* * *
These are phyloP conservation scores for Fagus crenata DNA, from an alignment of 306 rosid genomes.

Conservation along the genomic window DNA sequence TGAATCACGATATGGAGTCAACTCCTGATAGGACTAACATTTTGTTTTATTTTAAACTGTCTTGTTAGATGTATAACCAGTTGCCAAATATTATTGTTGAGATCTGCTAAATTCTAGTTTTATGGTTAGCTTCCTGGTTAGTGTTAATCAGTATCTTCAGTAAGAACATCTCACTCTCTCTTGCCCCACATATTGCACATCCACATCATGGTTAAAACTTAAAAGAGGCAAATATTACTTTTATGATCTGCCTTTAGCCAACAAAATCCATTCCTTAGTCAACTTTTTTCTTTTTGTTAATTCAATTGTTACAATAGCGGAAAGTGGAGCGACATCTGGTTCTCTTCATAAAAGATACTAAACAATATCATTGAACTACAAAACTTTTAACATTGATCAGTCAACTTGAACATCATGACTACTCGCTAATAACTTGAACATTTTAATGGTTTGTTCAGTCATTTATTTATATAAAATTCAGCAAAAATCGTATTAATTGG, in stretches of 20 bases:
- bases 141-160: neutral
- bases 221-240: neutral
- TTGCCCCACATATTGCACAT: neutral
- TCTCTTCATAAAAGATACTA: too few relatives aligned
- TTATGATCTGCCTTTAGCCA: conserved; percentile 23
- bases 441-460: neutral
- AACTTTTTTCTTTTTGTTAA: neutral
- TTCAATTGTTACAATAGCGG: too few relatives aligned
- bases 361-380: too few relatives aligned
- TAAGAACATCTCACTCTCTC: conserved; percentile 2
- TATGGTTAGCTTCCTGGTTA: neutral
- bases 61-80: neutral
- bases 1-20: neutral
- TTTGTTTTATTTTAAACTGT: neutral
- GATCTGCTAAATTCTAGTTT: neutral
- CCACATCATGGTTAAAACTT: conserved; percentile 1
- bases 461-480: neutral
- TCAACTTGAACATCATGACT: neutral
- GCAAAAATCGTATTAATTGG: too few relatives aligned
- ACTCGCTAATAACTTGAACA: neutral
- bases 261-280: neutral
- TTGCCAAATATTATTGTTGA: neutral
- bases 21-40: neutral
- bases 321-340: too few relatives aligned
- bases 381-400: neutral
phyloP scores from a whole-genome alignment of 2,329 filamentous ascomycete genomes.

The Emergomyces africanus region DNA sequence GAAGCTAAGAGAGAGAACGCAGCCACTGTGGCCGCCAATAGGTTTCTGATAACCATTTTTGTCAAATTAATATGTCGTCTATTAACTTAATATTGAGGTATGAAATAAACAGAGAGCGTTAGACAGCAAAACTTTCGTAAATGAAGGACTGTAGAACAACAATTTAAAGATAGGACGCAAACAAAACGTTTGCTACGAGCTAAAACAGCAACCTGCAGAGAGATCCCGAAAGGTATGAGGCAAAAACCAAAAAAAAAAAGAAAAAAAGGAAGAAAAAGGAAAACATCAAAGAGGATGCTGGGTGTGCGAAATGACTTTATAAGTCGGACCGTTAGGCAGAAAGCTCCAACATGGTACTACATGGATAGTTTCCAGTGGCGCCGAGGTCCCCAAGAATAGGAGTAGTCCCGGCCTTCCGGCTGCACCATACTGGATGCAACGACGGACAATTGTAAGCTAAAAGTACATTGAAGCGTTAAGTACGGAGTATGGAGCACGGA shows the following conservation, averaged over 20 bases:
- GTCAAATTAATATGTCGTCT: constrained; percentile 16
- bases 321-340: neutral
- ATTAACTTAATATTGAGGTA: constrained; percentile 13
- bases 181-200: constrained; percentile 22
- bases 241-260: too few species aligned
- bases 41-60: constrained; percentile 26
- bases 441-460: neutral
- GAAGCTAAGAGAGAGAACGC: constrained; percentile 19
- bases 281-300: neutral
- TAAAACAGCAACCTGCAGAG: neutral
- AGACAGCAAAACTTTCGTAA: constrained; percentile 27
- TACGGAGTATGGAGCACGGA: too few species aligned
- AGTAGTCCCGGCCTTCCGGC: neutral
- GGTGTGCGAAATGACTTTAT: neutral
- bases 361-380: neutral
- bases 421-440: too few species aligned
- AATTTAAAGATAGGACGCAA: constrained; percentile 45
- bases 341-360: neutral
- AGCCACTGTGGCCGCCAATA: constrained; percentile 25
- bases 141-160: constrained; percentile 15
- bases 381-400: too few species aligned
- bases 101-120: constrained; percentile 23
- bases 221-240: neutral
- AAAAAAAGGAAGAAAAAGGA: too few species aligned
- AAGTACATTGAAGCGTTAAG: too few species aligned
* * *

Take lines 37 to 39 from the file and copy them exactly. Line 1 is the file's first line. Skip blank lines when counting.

- GAAGCTAAGAGAGAGAACGC: constrained; percentile 19
- bases 281-300: neutral
- TAAAACAGCAACCTGCAGAG: neutral